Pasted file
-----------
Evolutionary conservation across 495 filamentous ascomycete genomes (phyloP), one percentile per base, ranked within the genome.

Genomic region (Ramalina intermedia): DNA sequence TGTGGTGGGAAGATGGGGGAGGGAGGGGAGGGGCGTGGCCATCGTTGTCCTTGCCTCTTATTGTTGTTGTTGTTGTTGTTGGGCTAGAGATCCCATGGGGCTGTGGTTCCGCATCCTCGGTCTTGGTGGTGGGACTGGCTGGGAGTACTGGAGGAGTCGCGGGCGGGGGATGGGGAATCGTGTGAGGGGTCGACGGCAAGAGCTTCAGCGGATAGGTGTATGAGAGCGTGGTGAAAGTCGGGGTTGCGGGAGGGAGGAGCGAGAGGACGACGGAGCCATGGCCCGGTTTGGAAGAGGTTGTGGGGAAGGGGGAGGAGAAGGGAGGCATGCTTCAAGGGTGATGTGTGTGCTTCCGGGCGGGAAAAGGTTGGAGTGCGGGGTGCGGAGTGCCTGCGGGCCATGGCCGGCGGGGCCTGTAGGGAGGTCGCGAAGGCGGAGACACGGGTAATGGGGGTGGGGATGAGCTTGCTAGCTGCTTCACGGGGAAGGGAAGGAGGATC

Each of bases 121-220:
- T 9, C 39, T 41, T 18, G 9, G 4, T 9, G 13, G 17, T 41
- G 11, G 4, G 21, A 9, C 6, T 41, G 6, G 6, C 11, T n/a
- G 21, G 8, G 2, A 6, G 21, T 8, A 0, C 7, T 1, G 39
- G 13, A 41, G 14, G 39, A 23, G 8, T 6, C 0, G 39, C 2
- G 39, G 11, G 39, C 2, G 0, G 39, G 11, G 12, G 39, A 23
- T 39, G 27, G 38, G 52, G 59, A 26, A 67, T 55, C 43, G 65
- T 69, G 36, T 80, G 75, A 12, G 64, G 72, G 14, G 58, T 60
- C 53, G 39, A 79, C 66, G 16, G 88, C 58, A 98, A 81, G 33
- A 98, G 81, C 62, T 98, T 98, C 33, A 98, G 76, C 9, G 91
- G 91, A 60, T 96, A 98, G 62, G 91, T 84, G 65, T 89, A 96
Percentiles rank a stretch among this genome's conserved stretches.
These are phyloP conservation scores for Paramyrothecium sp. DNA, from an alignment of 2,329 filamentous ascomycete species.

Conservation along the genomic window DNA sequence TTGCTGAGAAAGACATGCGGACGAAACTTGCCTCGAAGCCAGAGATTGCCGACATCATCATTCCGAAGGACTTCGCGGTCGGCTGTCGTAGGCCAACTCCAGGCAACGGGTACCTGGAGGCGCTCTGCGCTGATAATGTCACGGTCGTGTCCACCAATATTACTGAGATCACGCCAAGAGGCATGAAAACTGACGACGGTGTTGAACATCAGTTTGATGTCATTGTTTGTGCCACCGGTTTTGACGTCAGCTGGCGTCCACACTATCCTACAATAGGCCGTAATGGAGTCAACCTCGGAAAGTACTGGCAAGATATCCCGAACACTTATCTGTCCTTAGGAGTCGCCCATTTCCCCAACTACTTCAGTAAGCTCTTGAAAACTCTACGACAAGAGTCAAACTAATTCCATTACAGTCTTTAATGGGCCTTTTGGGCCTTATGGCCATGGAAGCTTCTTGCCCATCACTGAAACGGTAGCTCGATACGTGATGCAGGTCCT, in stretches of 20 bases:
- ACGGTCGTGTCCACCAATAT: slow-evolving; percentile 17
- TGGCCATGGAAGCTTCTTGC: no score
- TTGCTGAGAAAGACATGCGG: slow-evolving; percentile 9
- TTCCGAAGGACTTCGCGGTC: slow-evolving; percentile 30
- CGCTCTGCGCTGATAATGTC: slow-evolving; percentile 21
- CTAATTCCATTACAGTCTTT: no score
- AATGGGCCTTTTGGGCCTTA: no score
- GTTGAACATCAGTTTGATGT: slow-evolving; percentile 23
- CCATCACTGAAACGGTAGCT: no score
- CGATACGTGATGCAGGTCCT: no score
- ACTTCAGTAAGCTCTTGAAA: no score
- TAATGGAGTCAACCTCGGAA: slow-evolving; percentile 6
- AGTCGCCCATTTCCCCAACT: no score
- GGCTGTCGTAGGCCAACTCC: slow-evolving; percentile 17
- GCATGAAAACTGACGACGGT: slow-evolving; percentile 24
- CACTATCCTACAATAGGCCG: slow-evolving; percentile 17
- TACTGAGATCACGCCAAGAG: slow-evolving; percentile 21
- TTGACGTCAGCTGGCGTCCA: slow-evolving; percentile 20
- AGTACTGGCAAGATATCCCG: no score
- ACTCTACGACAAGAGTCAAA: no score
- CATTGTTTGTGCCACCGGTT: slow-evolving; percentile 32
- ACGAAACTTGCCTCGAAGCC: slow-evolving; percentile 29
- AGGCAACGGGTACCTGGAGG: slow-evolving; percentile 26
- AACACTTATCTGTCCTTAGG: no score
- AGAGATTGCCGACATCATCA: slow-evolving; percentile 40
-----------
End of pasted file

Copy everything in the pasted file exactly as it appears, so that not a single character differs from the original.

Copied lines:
Evolutionary conservation across 495 filamentous ascomycete genomes (phyloP), one percentile per base, ranked within the genome.

Genomic region (Ramalina intermedia): DNA sequence TGTGGTGGGAAGATGGGGGAGGGAGGGGAGGGGCGTGGCCATCGTTGTCCTTGCCTCTTATTGTTGTTGTTGTTGTTGTTGGGCTAGAGATCCCATGGGGCTGTGGTTCCGCATCCTCGGTCTTGGTGGTGGGACTGGCTGGGAGTACTGGAGGAGTCGCGGGCGGGGGATGGGGAATCGTGTGAGGGGTCGACGGCAAGAGCTTCAGCGGATAGGTGTATGAGAGCGTGGTGAAAGTCGGGGTTGCGGGAGGGAGGAGCGAGAGGACGACGGAGCCATGGCCCGGTTTGGAAGAGGTTGTGGGGAAGGGGGAGGAGAAGGGAGGCATGCTTCAAGGGTGATGTGTGTGCTTCCGGGCGGGAAAAGGTTGGAGTGCGGGGTGCGGAGTGCCTGCGGGCCATGGCCGGCGGGGCCTGTAGGGAGGTCGCGAAGGCGGAGACACGGGTAATGGGGGTGGGGATGAGCTTGCTAGCTGCTTCACGGGGAAGGGAAGGAGGATC

Each of bases 121-220:
- T 9, C 39, T 41, T 18, G 9, G 4, T 9, G 13, G 17, T 41
- G 11, G 4, G 21, A 9, C 6, T 41, G 6, G 6, C 11, T n/a
- G 21, G 8, G 2, A 6, G 21, T 8, A 0, C 7, T 1, G 39
- G 13, A 41, G 14, G 39, A 23, G 8, T 6, C 0, G 39, C 2
- G 39, G 11, G 39, C 2, G 0, G 39, G 11, G 12, G 39, A 23
- T 39, G 27, G 38, G 52, G 59, A 26, A 67, T 55, C 43, G 65
- T 69, G 36, T 80, G 75, A 12, G 64, G 72, G 14, G 58, T 60
- C 53, G 39, A 79, C 66, G 16, G 88, C 58, A 98, A 81, G 33
- A 98, G 81, C 62, T 98, T 98, C 33, A 98, G 76, C 9, G 91
- G 91, A 60, T 96, A 98, G 62, G 91, T 84, G 65, T 89, A 96
Percentiles rank a stretch among this genome's conserved stretches.
These are phyloP conservation scores for Paramyrothecium sp. DNA, from an alignment of 2,329 filamentous ascomycete species.

Conservation along the genomic window DNA sequence TTGCTGAGAAAGACATGCGGACGAAACTTGCCTCGAAGCCAGAGATTGCCGACATCATCATTCCGAAGGACTTCGCGGTCGGCTGTCGTAGGCCAACTCCAGGCAACGGGTACCTGGAGGCGCTCTGCGCTGATAATGTCACGGTCGTGTCCACCAATATTACTGAGATCACGCCAAGAGGCATGAAAACTGACGACGGTGTTGAACATCAGTTTGATGTCATTGTTTGTGCCACCGGTTTTGACGTCAGCTGGCGTCCACACTATCCTACAATAGGCCGTAATGGAGTCAACCTCGGAAAGTACTGGCAAGATATCCCGAACACTTATCTGTCCTTAGGAGTCGCCCATTTCCCCAACTACTTCAGTAAGCTCTTGAAAACTCTACGACAAGAGTCAAACTAATTCCATTACAGTCTTTAATGGGCCTTTTGGGCCTTATGGCCATGGAAGCTTCTTGCCCATCACTGAAACGGTAGCTCGATACGTGATGCAGGTCCT, in stretches of 20 bases:
- ACGGTCGTGTCCACCAATAT: slow-evolving; percentile 17
- TGGCCATGGAAGCTTCTTGC: no score
- TTGCTGAGAAAGACATGCGG: slow-evolving; percentile 9
- TTCCGAAGGACTTCGCGGTC: slow-evolving; percentile 30
- CGCTCTGCGCTGATAATGTC: slow-evolving; percentile 21
- CTAATTCCATTACAGTCTTT: no score
- AATGGGCCTTTTGGGCCTTA: no score
- GTTGAACATCAGTTTGATGT: slow-evolving; percentile 23
- CCATCACTGAAACGGTAGCT: no score
- CGATACGTGATGCAGGTCCT: no score
- ACTTCAGTAAGCTCTTGAAA: no score
- TAATGGAGTCAACCTCGGAA: slow-evolving; percentile 6
- AGTCGCCCATTTCCCCAACT: no score
- GGCTGTCGTAGGCCAACTCC: slow-evolving; percentile 17
- GCATGAAAACTGACGACGGT: slow-evolving; percentile 24
- CACTATCCTACAATAGGCCG: slow-evolving; percentile 17
- TACTGAGATCACGCCAAGAG: slow-evolving; percentile 21
- TTGACGTCAGCTGGCGTCCA: slow-evolving; percentile 20
- AGTACTGGCAAGATATCCCG: no score
- ACTCTACGACAAGAGTCAAA: no score
- CATTGTTTGTGCCACCGGTT: slow-evolving; percentile 32
- ACGAAACTTGCCTCGAAGCC: slow-evolving; percentile 29
- AGGCAACGGGTACCTGGAGG: slow-evolving; percentile 26
- AACACTTATCTGTCCTTAGG: no score
- AGAGATTGCCGACATCATCA: slow-evolving; percentile 40